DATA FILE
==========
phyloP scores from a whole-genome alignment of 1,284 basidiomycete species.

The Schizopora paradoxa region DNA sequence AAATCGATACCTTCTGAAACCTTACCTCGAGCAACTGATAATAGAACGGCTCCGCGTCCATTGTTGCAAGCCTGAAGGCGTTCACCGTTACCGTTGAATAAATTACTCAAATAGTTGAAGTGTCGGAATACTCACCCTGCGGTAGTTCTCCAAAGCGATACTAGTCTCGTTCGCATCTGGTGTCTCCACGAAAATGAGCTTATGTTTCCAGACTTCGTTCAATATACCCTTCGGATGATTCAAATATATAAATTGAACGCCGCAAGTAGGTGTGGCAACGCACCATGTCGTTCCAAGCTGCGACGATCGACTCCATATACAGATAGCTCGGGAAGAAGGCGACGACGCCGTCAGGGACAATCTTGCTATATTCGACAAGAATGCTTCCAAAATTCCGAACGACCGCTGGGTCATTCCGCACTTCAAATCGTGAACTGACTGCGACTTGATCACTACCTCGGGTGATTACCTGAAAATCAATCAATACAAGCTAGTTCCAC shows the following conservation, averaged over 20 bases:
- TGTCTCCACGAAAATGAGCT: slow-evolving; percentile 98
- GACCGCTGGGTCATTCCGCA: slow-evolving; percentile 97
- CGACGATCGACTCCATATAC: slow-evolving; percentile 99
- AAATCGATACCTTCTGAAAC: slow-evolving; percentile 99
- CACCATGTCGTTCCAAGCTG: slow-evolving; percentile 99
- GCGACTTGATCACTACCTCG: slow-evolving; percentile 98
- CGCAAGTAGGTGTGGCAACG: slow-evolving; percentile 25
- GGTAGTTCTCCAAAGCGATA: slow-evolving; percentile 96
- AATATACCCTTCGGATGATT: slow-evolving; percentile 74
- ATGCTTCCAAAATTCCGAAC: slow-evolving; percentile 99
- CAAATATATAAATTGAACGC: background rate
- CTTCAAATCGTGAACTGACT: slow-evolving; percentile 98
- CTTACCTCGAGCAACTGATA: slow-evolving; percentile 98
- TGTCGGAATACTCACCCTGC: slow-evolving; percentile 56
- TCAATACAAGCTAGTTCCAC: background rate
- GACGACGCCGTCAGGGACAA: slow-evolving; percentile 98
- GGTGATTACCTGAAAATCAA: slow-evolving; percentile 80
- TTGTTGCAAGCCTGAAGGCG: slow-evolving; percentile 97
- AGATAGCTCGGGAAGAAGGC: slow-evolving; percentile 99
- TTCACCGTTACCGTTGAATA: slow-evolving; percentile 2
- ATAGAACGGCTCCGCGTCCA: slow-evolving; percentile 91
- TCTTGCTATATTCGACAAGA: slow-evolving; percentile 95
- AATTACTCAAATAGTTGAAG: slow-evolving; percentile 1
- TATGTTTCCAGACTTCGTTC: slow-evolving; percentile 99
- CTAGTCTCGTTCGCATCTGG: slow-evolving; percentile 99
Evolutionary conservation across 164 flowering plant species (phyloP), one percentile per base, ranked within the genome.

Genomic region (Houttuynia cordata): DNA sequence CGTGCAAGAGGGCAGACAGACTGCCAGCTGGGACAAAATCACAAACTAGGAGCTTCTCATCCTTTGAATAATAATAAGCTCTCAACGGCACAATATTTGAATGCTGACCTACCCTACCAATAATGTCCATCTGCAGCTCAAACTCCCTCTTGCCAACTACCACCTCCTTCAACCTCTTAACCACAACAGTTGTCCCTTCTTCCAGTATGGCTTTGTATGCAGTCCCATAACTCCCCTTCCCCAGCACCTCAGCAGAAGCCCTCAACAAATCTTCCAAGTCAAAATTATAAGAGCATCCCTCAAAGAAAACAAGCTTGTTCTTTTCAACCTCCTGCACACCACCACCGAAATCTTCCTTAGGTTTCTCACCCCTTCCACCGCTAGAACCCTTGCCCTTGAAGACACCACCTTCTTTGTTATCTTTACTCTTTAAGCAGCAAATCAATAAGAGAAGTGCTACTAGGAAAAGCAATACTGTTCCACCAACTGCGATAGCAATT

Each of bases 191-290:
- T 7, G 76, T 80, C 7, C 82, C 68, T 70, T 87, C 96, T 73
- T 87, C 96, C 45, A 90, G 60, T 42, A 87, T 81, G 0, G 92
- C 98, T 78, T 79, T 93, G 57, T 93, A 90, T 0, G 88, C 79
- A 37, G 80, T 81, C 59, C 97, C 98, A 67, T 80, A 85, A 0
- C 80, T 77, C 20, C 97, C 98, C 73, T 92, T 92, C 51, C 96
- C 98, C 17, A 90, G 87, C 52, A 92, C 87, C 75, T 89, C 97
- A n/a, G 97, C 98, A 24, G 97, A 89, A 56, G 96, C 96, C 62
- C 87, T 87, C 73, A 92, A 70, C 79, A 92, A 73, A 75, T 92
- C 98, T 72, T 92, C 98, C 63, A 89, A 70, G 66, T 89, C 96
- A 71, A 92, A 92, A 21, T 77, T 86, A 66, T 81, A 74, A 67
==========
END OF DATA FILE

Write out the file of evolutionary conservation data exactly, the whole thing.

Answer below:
phyloP scores from a whole-genome alignment of 1,284 basidiomycete species.

The Schizopora paradoxa region DNA sequence AAATCGATACCTTCTGAAACCTTACCTCGAGCAACTGATAATAGAACGGCTCCGCGTCCATTGTTGCAAGCCTGAAGGCGTTCACCGTTACCGTTGAATAAATTACTCAAATAGTTGAAGTGTCGGAATACTCACCCTGCGGTAGTTCTCCAAAGCGATACTAGTCTCGTTCGCATCTGGTGTCTCCACGAAAATGAGCTTATGTTTCCAGACTTCGTTCAATATACCCTTCGGATGATTCAAATATATAAATTGAACGCCGCAAGTAGGTGTGGCAACGCACCATGTCGTTCCAAGCTGCGACGATCGACTCCATATACAGATAGCTCGGGAAGAAGGCGACGACGCCGTCAGGGACAATCTTGCTATATTCGACAAGAATGCTTCCAAAATTCCGAACGACCGCTGGGTCATTCCGCACTTCAAATCGTGAACTGACTGCGACTTGATCACTACCTCGGGTGATTACCTGAAAATCAATCAATACAAGCTAGTTCCAC shows the following conservation, averaged over 20 bases:
- TGTCTCCACGAAAATGAGCT: slow-evolving; percentile 98
- GACCGCTGGGTCATTCCGCA: slow-evolving; percentile 97
- CGACGATCGACTCCATATAC: slow-evolving; percentile 99
- AAATCGATACCTTCTGAAAC: slow-evolving; percentile 99
- CACCATGTCGTTCCAAGCTG: slow-evolving; percentile 99
- GCGACTTGATCACTACCTCG: slow-evolving; percentile 98
- CGCAAGTAGGTGTGGCAACG: slow-evolving; percentile 25
- GGTAGTTCTCCAAAGCGATA: slow-evolving; percentile 96
- AATATACCCTTCGGATGATT: slow-evolving; percentile 74
- ATGCTTCCAAAATTCCGAAC: slow-evolving; percentile 99
- CAAATATATAAATTGAACGC: background rate
- CTTCAAATCGTGAACTGACT: slow-evolving; percentile 98
- CTTACCTCGAGCAACTGATA: slow-evolving; percentile 98
- TGTCGGAATACTCACCCTGC: slow-evolving; percentile 56
- TCAATACAAGCTAGTTCCAC: background rate
- GACGACGCCGTCAGGGACAA: slow-evolving; percentile 98
- GGTGATTACCTGAAAATCAA: slow-evolving; percentile 80
- TTGTTGCAAGCCTGAAGGCG: slow-evolving; percentile 97
- AGATAGCTCGGGAAGAAGGC: slow-evolving; percentile 99
- TTCACCGTTACCGTTGAATA: slow-evolving; percentile 2
- ATAGAACGGCTCCGCGTCCA: slow-evolving; percentile 91
- TCTTGCTATATTCGACAAGA: slow-evolving; percentile 95
- AATTACTCAAATAGTTGAAG: slow-evolving; percentile 1
- TATGTTTCCAGACTTCGTTC: slow-evolving; percentile 99
- CTAGTCTCGTTCGCATCTGG: slow-evolving; percentile 99
Evolutionary conservation across 164 flowering plant species (phyloP), one percentile per base, ranked within the genome.

Genomic region (Houttuynia cordata): DNA sequence CGTGCAAGAGGGCAGACAGACTGCCAGCTGGGACAAAATCACAAACTAGGAGCTTCTCATCCTTTGAATAATAATAAGCTCTCAACGGCACAATATTTGAATGCTGACCTACCCTACCAATAATGTCCATCTGCAGCTCAAACTCCCTCTTGCCAACTACCACCTCCTTCAACCTCTTAACCACAACAGTTGTCCCTTCTTCCAGTATGGCTTTGTATGCAGTCCCATAACTCCCCTTCCCCAGCACCTCAGCAGAAGCCCTCAACAAATCTTCCAAGTCAAAATTATAAGAGCATCCCTCAAAGAAAACAAGCTTGTTCTTTTCAACCTCCTGCACACCACCACCGAAATCTTCCTTAGGTTTCTCACCCCTTCCACCGCTAGAACCCTTGCCCTTGAAGACACCACCTTCTTTGTTATCTTTACTCTTTAAGCAGCAAATCAATAAGAGAAGTGCTACTAGGAAAAGCAATACTGTTCCACCAACTGCGATAGCAATT

Each of bases 191-290:
- T 7, G 76, T 80, C 7, C 82, C 68, T 70, T 87, C 96, T 73
- T 87, C 96, C 45, A 90, G 60, T 42, A 87, T 81, G 0, G 92
- C 98, T 78, T 79, T 93, G 57, T 93, A 90, T 0, G 88, C 79
- A 37, G 80, T 81, C 59, C 97, C 98, A 67, T 80, A 85, A 0
- C 80, T 77, C 20, C 97, C 98, C 73, T 92, T 92, C 51, C 96
- C 98, C 17, A 90, G 87, C 52, A 92, C 87, C 75, T 89, C 97
- A n/a, G 97, C 98, A 24, G 97, A 89, A 56, G 96, C 96, C 62
- C 87, T 87, C 73, A 92, A 70, C 79, A 92, A 73, A 75, T 92
- C 98, T 72, T 92, C 98, C 63, A 89, A 70, G 66, T 89, C 96
- A 71, A 92, A 92, A 21, T 77, T 86, A 66, T 81, A 74, A 67